When it comes to Meyer Lemons, without a doubt, I have been blessed beyond words. While we only have a single tree, it has for years produced the most wonderful lemons and more often than not, more than we could ever use in a single season. We had to pick a little earlier than normal this year due to an early season freeze, but it didn't really hurt because this year's crop ripened a few weeks earlier than year's past. I was concerned that we did not have as many as last season (over 1,000), but as always our sweet little tree provided enough for our needs (Limoncello) as well as more than enough to share - I also believe that when life gives you lemons, you should bless others. I'm convinced a whole blog could be devoted to the beauty of Meyer lemons and it seems that there's no end to recipes, so because of that, I have decided to put a sightly different spin on this year's 12 Days of Meyers series. I've invited some of my friends and favorite local food bloggers to write guest posts with their favorite lemon recipes. Naturally, I let them know up-front that I would provide them with as many Meyers as they needed for testing their recipes. So, over the next two weeks, I am super pleased to introduce some truly lovely bloggers and some pretty awesome friends that know how to squeeze every last drop of goodness out of these sweet little orbs. But before I do, I'm going to handle Day One with our Limoncello recipe, along with a little history about our tree.
We brought it to Austin when we moved here over 12 years ago from California. The tree originally belonged to my Grandmother and it spent about 15 years in a pot before we received it, and another 4 or 5 before we moved. The one question we get asked often is "How can one tree produce so many lemons here in Texas?" Honestly, we don't have any secrets. Its got good roots and three walls of protection from the elements. In the past we have wrapped it in Christmas lights to give it a trace of heat in the winter and soaked it good during those hot Texas summers. All in all, a lot of prayer went out over that tree every time the elements tried to swallow it up. We thought we came close to losing it one winter during a particularly hard freeze - one of the few years that we did not get a crop. Luckily, my little brother mailed us lemons from his tree back in California so that we could make our annual batch of Limoncello. This year, my sweet tequila guy braved the cold and picked almost 500 lemons before the freezing arctic air swept in overnight. We left another 300 or so on the tree as they were still a few weeks away from being ripe and thought it would be worth the risk to leave them on the tree to see if they would survive. They did and we are still picking them a few at a time for our daily needs.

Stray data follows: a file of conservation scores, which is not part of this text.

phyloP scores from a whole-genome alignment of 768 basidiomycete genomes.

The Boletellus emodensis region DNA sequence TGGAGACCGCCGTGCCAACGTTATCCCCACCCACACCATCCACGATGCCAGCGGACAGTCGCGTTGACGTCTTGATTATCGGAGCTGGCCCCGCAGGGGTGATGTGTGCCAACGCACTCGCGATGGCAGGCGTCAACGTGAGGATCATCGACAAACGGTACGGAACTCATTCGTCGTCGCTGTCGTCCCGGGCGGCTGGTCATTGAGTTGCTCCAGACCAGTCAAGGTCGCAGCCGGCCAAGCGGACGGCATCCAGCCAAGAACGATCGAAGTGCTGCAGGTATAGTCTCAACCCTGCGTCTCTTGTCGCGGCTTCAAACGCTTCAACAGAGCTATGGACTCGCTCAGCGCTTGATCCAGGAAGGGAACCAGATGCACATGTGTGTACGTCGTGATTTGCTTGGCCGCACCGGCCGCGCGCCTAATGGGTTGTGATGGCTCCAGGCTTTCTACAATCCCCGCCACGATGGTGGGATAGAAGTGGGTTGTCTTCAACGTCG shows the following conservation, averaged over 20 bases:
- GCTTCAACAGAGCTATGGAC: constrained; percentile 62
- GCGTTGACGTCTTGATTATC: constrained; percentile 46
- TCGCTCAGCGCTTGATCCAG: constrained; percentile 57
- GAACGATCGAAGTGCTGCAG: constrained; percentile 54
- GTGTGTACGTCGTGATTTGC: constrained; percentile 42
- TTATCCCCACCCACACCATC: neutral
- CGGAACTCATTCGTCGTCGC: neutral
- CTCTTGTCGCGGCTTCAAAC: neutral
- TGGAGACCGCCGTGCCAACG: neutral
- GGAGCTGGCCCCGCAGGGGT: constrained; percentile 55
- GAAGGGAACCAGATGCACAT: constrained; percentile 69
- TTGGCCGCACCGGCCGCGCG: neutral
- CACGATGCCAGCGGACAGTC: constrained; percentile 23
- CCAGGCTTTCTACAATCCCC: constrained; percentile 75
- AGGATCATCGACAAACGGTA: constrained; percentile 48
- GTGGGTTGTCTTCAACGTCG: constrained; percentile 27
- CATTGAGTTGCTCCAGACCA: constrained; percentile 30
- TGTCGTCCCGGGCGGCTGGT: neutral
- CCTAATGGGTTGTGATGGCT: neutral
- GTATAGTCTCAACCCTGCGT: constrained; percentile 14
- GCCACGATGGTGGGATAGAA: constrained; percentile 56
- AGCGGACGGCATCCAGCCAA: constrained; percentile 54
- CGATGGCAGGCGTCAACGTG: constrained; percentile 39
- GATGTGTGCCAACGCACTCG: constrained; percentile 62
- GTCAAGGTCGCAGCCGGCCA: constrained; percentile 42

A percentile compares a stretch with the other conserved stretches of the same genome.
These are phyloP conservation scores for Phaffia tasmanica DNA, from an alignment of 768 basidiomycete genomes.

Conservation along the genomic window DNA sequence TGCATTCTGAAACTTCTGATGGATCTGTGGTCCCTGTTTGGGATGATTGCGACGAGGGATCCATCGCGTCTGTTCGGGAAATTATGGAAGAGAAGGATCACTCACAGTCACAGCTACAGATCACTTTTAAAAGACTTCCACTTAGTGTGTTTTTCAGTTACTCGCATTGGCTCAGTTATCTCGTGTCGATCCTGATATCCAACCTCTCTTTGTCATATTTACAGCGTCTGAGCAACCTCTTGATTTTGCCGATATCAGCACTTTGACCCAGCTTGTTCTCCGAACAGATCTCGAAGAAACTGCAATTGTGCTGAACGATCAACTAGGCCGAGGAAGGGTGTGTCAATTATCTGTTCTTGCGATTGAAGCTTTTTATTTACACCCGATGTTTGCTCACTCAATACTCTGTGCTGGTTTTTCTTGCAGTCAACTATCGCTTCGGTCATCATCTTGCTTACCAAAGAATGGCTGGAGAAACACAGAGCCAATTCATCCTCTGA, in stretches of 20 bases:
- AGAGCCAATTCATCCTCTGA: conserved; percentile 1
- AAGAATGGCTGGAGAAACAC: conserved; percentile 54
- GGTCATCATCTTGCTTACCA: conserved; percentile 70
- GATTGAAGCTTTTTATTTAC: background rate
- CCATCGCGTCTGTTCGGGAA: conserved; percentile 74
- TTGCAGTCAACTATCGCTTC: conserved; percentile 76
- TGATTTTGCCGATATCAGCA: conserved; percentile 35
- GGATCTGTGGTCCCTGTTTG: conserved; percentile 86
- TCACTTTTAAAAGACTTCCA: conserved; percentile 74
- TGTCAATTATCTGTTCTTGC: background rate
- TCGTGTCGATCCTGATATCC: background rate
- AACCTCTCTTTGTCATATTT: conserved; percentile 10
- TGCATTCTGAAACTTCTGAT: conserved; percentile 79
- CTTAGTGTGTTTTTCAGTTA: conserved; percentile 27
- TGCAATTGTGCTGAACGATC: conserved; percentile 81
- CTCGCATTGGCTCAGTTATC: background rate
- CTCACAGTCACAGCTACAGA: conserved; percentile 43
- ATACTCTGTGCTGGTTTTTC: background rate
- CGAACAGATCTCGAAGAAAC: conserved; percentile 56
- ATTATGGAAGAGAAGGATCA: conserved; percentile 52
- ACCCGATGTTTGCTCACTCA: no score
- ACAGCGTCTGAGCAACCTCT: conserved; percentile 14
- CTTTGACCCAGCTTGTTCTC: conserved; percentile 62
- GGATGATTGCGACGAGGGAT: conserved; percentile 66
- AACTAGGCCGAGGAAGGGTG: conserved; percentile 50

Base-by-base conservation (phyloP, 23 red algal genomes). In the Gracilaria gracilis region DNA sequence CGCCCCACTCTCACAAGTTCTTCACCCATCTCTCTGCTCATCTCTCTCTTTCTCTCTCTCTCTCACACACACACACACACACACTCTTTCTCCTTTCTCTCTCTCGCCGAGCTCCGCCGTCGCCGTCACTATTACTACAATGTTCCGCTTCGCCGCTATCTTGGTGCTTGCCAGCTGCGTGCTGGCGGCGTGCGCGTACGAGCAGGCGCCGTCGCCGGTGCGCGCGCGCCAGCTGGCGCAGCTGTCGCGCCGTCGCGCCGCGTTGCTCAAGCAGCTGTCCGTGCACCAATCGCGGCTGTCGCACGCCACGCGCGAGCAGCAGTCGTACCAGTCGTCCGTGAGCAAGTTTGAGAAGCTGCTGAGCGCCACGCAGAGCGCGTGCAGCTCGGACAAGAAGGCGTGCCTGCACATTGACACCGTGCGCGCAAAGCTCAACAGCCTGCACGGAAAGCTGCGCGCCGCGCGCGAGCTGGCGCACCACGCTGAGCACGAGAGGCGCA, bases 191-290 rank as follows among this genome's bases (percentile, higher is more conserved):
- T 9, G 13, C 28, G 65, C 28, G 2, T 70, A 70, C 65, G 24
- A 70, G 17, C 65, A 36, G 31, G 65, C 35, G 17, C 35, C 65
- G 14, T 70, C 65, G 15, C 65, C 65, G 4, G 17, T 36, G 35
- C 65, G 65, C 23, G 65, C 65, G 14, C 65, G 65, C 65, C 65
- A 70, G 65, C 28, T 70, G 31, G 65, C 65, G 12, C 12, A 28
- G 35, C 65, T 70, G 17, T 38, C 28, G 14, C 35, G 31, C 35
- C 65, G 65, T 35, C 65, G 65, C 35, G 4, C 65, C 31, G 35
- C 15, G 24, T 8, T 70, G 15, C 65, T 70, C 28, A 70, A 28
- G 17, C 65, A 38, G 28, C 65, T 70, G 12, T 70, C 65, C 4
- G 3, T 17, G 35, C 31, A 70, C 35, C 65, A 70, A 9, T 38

Since Limoncello is something we have been making for years, I thought it fitting to post our recipe for Day One of this year's 12 Days of Meyers. It's a little different from other recipes out there as we zest our lemons instead of peeling them, use a combination of Everclear and Vodka, and we let ours sit longer then most. But I promise the flavor is well worth the effort. Come Spring when it starts to get warm you will find us sitting on the back porch sipping this ice cold elixer, reminding us how blessed we are to have such a beautiful tree.
|My Tequila Guy picking this year before the freeze.|
1.5 Cup Lemon Zest (15-25 lemons, depending on size)
1 Liter Vodka (80 Proof)
500 ml Everclear (190 Proof)
1 Liter Simple Syrup (Ratio: 1 cup water/.75 cup sugar)
Thoroughly wash lemons with cold water and dry.
With a microplane, zest lemons.
Put zest in sterile, sealable jar.
Add vodka and Everclear, seal, and let sit in a cool, dry, dark place for 30-45 days. Add simple syrup, seal and let sit 14 more days. Strain and filter (cheesecloth and coffee filters do the trick) and place in freezer overnight. Filter again for clarity. *NOTE: It should go without saying, but Everclear is EXTREMELY flammable. Please take appropriate precautions when handling
If 190 proof Everclear is not available in your area, substitute with 151 proof Everclear and use 750 ml Simple Syrup instead of 1 liter.
This will result in almost 2.5 liters of ~70 proof Limoncello